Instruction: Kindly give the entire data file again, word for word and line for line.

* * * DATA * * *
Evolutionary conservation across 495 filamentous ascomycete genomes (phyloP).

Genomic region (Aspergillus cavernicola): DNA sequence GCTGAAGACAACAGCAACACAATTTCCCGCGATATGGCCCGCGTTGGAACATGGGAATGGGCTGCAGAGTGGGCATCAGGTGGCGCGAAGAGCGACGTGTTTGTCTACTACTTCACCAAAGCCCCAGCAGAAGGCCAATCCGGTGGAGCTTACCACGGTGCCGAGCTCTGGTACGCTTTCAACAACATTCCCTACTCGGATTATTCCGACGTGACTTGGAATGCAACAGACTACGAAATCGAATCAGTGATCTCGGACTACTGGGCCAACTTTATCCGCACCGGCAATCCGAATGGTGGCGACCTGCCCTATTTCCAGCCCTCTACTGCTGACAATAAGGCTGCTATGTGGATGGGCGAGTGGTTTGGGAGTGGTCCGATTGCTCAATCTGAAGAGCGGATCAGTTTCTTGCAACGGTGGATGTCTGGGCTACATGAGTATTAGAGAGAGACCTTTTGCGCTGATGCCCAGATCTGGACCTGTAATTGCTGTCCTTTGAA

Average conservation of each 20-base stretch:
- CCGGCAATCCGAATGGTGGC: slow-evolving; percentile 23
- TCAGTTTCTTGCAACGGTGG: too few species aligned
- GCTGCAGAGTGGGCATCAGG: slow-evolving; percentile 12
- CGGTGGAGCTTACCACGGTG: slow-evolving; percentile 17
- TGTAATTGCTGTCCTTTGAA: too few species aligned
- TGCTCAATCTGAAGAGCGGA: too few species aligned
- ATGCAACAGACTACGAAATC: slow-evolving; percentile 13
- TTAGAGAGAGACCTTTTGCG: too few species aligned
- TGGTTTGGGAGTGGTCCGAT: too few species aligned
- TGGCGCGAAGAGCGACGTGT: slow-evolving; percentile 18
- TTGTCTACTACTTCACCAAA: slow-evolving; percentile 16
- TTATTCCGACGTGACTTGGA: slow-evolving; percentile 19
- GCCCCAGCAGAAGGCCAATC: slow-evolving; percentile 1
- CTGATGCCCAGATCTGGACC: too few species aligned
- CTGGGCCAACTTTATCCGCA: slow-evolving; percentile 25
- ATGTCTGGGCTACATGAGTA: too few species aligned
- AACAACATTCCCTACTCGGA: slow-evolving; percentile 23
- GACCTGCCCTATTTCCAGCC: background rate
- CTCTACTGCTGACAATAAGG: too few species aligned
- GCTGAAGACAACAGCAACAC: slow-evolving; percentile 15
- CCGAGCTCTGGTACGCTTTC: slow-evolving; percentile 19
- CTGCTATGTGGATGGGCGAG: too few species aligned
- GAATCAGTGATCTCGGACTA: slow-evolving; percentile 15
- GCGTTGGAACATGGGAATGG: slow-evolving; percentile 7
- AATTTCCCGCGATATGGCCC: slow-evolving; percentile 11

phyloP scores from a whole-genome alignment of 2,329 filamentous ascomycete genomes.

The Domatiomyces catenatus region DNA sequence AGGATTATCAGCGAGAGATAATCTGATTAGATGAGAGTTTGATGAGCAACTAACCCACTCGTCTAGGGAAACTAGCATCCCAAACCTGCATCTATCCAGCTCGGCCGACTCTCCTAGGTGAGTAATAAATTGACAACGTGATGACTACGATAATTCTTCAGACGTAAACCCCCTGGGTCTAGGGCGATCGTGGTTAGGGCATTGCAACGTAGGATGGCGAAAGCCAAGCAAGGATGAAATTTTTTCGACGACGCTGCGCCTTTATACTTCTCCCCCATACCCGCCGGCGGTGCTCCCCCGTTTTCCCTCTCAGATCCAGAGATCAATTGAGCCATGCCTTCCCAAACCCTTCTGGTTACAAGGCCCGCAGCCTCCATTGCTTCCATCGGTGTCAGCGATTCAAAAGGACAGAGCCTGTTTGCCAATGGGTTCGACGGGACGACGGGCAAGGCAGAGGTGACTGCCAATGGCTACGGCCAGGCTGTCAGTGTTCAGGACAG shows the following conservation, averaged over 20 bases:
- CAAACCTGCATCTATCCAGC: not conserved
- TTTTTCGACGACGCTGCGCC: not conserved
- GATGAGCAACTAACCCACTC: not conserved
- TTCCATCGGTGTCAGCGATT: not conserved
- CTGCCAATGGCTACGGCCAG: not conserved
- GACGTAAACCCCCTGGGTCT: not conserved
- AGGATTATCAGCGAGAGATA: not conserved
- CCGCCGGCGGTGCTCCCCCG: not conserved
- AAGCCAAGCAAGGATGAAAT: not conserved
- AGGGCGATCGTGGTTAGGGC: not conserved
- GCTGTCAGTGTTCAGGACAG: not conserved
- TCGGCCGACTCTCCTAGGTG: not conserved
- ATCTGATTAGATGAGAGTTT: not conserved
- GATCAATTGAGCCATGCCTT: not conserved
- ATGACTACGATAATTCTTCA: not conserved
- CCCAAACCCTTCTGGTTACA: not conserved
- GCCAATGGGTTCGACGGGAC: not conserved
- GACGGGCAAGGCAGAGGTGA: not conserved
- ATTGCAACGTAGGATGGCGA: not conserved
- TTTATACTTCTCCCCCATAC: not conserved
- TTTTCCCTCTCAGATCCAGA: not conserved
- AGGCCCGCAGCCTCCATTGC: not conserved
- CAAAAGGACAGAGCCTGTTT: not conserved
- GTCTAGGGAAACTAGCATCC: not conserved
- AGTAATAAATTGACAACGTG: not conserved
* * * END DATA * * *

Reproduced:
Evolutionary conservation across 495 filamentous ascomycete genomes (phyloP).

Genomic region (Aspergillus cavernicola): DNA sequence GCTGAAGACAACAGCAACACAATTTCCCGCGATATGGCCCGCGTTGGAACATGGGAATGGGCTGCAGAGTGGGCATCAGGTGGCGCGAAGAGCGACGTGTTTGTCTACTACTTCACCAAAGCCCCAGCAGAAGGCCAATCCGGTGGAGCTTACCACGGTGCCGAGCTCTGGTACGCTTTCAACAACATTCCCTACTCGGATTATTCCGACGTGACTTGGAATGCAACAGACTACGAAATCGAATCAGTGATCTCGGACTACTGGGCCAACTTTATCCGCACCGGCAATCCGAATGGTGGCGACCTGCCCTATTTCCAGCCCTCTACTGCTGACAATAAGGCTGCTATGTGGATGGGCGAGTGGTTTGGGAGTGGTCCGATTGCTCAATCTGAAGAGCGGATCAGTTTCTTGCAACGGTGGATGTCTGGGCTACATGAGTATTAGAGAGAGACCTTTTGCGCTGATGCCCAGATCTGGACCTGTAATTGCTGTCCTTTGAA

Average conservation of each 20-base stretch:
- CCGGCAATCCGAATGGTGGC: slow-evolving; percentile 23
- TCAGTTTCTTGCAACGGTGG: too few species aligned
- GCTGCAGAGTGGGCATCAGG: slow-evolving; percentile 12
- CGGTGGAGCTTACCACGGTG: slow-evolving; percentile 17
- TGTAATTGCTGTCCTTTGAA: too few species aligned
- TGCTCAATCTGAAGAGCGGA: too few species aligned
- ATGCAACAGACTACGAAATC: slow-evolving; percentile 13
- TTAGAGAGAGACCTTTTGCG: too few species aligned
- TGGTTTGGGAGTGGTCCGAT: too few species aligned
- TGGCGCGAAGAGCGACGTGT: slow-evolving; percentile 18
- TTGTCTACTACTTCACCAAA: slow-evolving; percentile 16
- TTATTCCGACGTGACTTGGA: slow-evolving; percentile 19
- GCCCCAGCAGAAGGCCAATC: slow-evolving; percentile 1
- CTGATGCCCAGATCTGGACC: too few species aligned
- CTGGGCCAACTTTATCCGCA: slow-evolving; percentile 25
- ATGTCTGGGCTACATGAGTA: too few species aligned
- AACAACATTCCCTACTCGGA: slow-evolving; percentile 23
- GACCTGCCCTATTTCCAGCC: background rate
- CTCTACTGCTGACAATAAGG: too few species aligned
- GCTGAAGACAACAGCAACAC: slow-evolving; percentile 15
- CCGAGCTCTGGTACGCTTTC: slow-evolving; percentile 19
- CTGCTATGTGGATGGGCGAG: too few species aligned
- GAATCAGTGATCTCGGACTA: slow-evolving; percentile 15
- GCGTTGGAACATGGGAATGG: slow-evolving; percentile 7
- AATTTCCCGCGATATGGCCC: slow-evolving; percentile 11

phyloP scores from a whole-genome alignment of 2,329 filamentous ascomycete genomes.

The Domatiomyces catenatus region DNA sequence AGGATTATCAGCGAGAGATAATCTGATTAGATGAGAGTTTGATGAGCAACTAACCCACTCGTCTAGGGAAACTAGCATCCCAAACCTGCATCTATCCAGCTCGGCCGACTCTCCTAGGTGAGTAATAAATTGACAACGTGATGACTACGATAATTCTTCAGACGTAAACCCCCTGGGTCTAGGGCGATCGTGGTTAGGGCATTGCAACGTAGGATGGCGAAAGCCAAGCAAGGATGAAATTTTTTCGACGACGCTGCGCCTTTATACTTCTCCCCCATACCCGCCGGCGGTGCTCCCCCGTTTTCCCTCTCAGATCCAGAGATCAATTGAGCCATGCCTTCCCAAACCCTTCTGGTTACAAGGCCCGCAGCCTCCATTGCTTCCATCGGTGTCAGCGATTCAAAAGGACAGAGCCTGTTTGCCAATGGGTTCGACGGGACGACGGGCAAGGCAGAGGTGACTGCCAATGGCTACGGCCAGGCTGTCAGTGTTCAGGACAG shows the following conservation, averaged over 20 bases:
- CAAACCTGCATCTATCCAGC: not conserved
- TTTTTCGACGACGCTGCGCC: not conserved
- GATGAGCAACTAACCCACTC: not conserved
- TTCCATCGGTGTCAGCGATT: not conserved
- CTGCCAATGGCTACGGCCAG: not conserved
- GACGTAAACCCCCTGGGTCT: not conserved
- AGGATTATCAGCGAGAGATA: not conserved
- CCGCCGGCGGTGCTCCCCCG: not conserved
- AAGCCAAGCAAGGATGAAAT: not conserved
- AGGGCGATCGTGGTTAGGGC: not conserved
- GCTGTCAGTGTTCAGGACAG: not conserved
- TCGGCCGACTCTCCTAGGTG: not conserved
- ATCTGATTAGATGAGAGTTT: not conserved
- GATCAATTGAGCCATGCCTT: not conserved
- ATGACTACGATAATTCTTCA: not conserved
- CCCAAACCCTTCTGGTTACA: not conserved
- GCCAATGGGTTCGACGGGAC: not conserved
- GACGGGCAAGGCAGAGGTGA: not conserved
- ATTGCAACGTAGGATGGCGA: not conserved
- TTTATACTTCTCCCCCATAC: not conserved
- TTTTCCCTCTCAGATCCAGA: not conserved
- AGGCCCGCAGCCTCCATTGC: not conserved
- CAAAAGGACAGAGCCTGTTT: not conserved
- GTCTAGGGAAACTAGCATCC: not conserved
- AGTAATAAATTGACAACGTG: not conserved